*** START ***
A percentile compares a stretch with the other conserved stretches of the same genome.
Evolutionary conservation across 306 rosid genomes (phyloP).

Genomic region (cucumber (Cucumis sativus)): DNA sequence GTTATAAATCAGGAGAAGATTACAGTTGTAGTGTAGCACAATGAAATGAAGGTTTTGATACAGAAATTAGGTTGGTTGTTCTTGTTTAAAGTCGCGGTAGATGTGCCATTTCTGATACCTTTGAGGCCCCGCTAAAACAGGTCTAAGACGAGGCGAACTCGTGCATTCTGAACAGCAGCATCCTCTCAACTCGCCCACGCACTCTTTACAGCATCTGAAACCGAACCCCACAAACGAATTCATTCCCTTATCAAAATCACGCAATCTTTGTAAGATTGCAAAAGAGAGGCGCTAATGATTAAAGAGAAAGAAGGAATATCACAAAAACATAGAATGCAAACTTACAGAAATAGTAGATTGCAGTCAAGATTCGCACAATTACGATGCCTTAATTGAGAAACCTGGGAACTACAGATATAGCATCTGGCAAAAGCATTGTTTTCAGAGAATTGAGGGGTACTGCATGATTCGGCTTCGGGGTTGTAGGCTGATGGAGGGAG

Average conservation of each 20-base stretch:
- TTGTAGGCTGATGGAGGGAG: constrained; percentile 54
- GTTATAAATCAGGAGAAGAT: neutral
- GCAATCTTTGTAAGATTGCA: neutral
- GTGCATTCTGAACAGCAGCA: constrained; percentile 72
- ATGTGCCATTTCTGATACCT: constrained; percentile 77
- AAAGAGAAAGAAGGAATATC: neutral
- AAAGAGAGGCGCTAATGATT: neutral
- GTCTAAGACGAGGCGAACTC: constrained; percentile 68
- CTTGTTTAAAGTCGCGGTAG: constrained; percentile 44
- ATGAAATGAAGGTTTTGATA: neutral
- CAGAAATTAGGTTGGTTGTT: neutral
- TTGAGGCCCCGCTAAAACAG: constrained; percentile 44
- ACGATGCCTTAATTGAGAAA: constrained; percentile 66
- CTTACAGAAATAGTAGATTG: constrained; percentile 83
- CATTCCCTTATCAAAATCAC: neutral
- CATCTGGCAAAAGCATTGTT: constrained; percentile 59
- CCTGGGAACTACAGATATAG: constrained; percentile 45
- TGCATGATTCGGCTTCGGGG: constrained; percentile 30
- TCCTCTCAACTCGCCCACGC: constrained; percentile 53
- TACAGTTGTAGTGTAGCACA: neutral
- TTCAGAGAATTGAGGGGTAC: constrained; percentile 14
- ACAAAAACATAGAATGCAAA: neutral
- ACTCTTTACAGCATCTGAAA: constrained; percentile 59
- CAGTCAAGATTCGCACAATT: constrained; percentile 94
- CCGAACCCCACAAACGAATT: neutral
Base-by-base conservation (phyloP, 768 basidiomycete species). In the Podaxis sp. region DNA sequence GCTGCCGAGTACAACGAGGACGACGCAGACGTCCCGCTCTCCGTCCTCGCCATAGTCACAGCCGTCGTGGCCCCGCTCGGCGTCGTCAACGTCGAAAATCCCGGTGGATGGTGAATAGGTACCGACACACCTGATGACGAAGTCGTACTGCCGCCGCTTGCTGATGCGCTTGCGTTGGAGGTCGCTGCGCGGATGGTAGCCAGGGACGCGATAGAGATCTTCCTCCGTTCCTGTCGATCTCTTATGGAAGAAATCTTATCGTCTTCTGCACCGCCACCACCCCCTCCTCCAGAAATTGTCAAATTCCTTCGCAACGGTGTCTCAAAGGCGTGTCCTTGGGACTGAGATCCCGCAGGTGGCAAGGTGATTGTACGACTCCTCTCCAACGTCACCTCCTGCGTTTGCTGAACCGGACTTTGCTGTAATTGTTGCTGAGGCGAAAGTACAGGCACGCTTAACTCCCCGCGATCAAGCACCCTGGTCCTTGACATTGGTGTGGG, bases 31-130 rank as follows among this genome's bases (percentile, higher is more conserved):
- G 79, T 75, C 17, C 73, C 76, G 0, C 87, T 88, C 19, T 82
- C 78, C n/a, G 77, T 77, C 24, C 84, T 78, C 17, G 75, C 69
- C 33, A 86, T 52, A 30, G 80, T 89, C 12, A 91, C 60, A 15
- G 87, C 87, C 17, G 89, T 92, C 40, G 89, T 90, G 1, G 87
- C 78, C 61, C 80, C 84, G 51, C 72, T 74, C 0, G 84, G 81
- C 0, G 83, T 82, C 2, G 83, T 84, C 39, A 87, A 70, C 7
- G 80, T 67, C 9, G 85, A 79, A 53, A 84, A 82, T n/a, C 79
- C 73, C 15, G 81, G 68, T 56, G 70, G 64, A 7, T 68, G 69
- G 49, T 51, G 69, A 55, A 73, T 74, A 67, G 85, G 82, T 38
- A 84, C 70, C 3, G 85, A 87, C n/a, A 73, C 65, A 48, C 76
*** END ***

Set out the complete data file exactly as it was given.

A percentile compares a stretch with the other conserved stretches of the same genome.
Evolutionary conservation across 306 rosid genomes (phyloP).

Genomic region (cucumber (Cucumis sativus)): DNA sequence GTTATAAATCAGGAGAAGATTACAGTTGTAGTGTAGCACAATGAAATGAAGGTTTTGATACAGAAATTAGGTTGGTTGTTCTTGTTTAAAGTCGCGGTAGATGTGCCATTTCTGATACCTTTGAGGCCCCGCTAAAACAGGTCTAAGACGAGGCGAACTCGTGCATTCTGAACAGCAGCATCCTCTCAACTCGCCCACGCACTCTTTACAGCATCTGAAACCGAACCCCACAAACGAATTCATTCCCTTATCAAAATCACGCAATCTTTGTAAGATTGCAAAAGAGAGGCGCTAATGATTAAAGAGAAAGAAGGAATATCACAAAAACATAGAATGCAAACTTACAGAAATAGTAGATTGCAGTCAAGATTCGCACAATTACGATGCCTTAATTGAGAAACCTGGGAACTACAGATATAGCATCTGGCAAAAGCATTGTTTTCAGAGAATTGAGGGGTACTGCATGATTCGGCTTCGGGGTTGTAGGCTGATGGAGGGAG

Average conservation of each 20-base stretch:
- TTGTAGGCTGATGGAGGGAG: constrained; percentile 54
- GTTATAAATCAGGAGAAGAT: neutral
- GCAATCTTTGTAAGATTGCA: neutral
- GTGCATTCTGAACAGCAGCA: constrained; percentile 72
- ATGTGCCATTTCTGATACCT: constrained; percentile 77
- AAAGAGAAAGAAGGAATATC: neutral
- AAAGAGAGGCGCTAATGATT: neutral
- GTCTAAGACGAGGCGAACTC: constrained; percentile 68
- CTTGTTTAAAGTCGCGGTAG: constrained; percentile 44
- ATGAAATGAAGGTTTTGATA: neutral
- CAGAAATTAGGTTGGTTGTT: neutral
- TTGAGGCCCCGCTAAAACAG: constrained; percentile 44
- ACGATGCCTTAATTGAGAAA: constrained; percentile 66
- CTTACAGAAATAGTAGATTG: constrained; percentile 83
- CATTCCCTTATCAAAATCAC: neutral
- CATCTGGCAAAAGCATTGTT: constrained; percentile 59
- CCTGGGAACTACAGATATAG: constrained; percentile 45
- TGCATGATTCGGCTTCGGGG: constrained; percentile 30
- TCCTCTCAACTCGCCCACGC: constrained; percentile 53
- TACAGTTGTAGTGTAGCACA: neutral
- TTCAGAGAATTGAGGGGTAC: constrained; percentile 14
- ACAAAAACATAGAATGCAAA: neutral
- ACTCTTTACAGCATCTGAAA: constrained; percentile 59
- CAGTCAAGATTCGCACAATT: constrained; percentile 94
- CCGAACCCCACAAACGAATT: neutral
Base-by-base conservation (phyloP, 768 basidiomycete species). In the Podaxis sp. region DNA sequence GCTGCCGAGTACAACGAGGACGACGCAGACGTCCCGCTCTCCGTCCTCGCCATAGTCACAGCCGTCGTGGCCCCGCTCGGCGTCGTCAACGTCGAAAATCCCGGTGGATGGTGAATAGGTACCGACACACCTGATGACGAAGTCGTACTGCCGCCGCTTGCTGATGCGCTTGCGTTGGAGGTCGCTGCGCGGATGGTAGCCAGGGACGCGATAGAGATCTTCCTCCGTTCCTGTCGATCTCTTATGGAAGAAATCTTATCGTCTTCTGCACCGCCACCACCCCCTCCTCCAGAAATTGTCAAATTCCTTCGCAACGGTGTCTCAAAGGCGTGTCCTTGGGACTGAGATCCCGCAGGTGGCAAGGTGATTGTACGACTCCTCTCCAACGTCACCTCCTGCGTTTGCTGAACCGGACTTTGCTGTAATTGTTGCTGAGGCGAAAGTACAGGCACGCTTAACTCCCCGCGATCAAGCACCCTGGTCCTTGACATTGGTGTGGG, bases 31-130 rank as follows among this genome's bases (percentile, higher is more conserved):
- G 79, T 75, C 17, C 73, C 76, G 0, C 87, T 88, C 19, T 82
- C 78, C n/a, G 77, T 77, C 24, C 84, T 78, C 17, G 75, C 69
- C 33, A 86, T 52, A 30, G 80, T 89, C 12, A 91, C 60, A 15
- G 87, C 87, C 17, G 89, T 92, C 40, G 89, T 90, G 1, G 87
- C 78, C 61, C 80, C 84, G 51, C 72, T 74, C 0, G 84, G 81
- C 0, G 83, T 82, C 2, G 83, T 84, C 39, A 87, A 70, C 7
- G 80, T 67, C 9, G 85, A 79, A 53, A 84, A 82, T n/a, C 79
- C 73, C 15, G 81, G 68, T 56, G 70, G 64, A 7, T 68, G 69
- G 49, T 51, G 69, A 55, A 73, T 74, A 67, G 85, G 82, T 38
- A 84, C 70, C 3, G 85, A 87, C n/a, A 73, C 65, A 48, C 76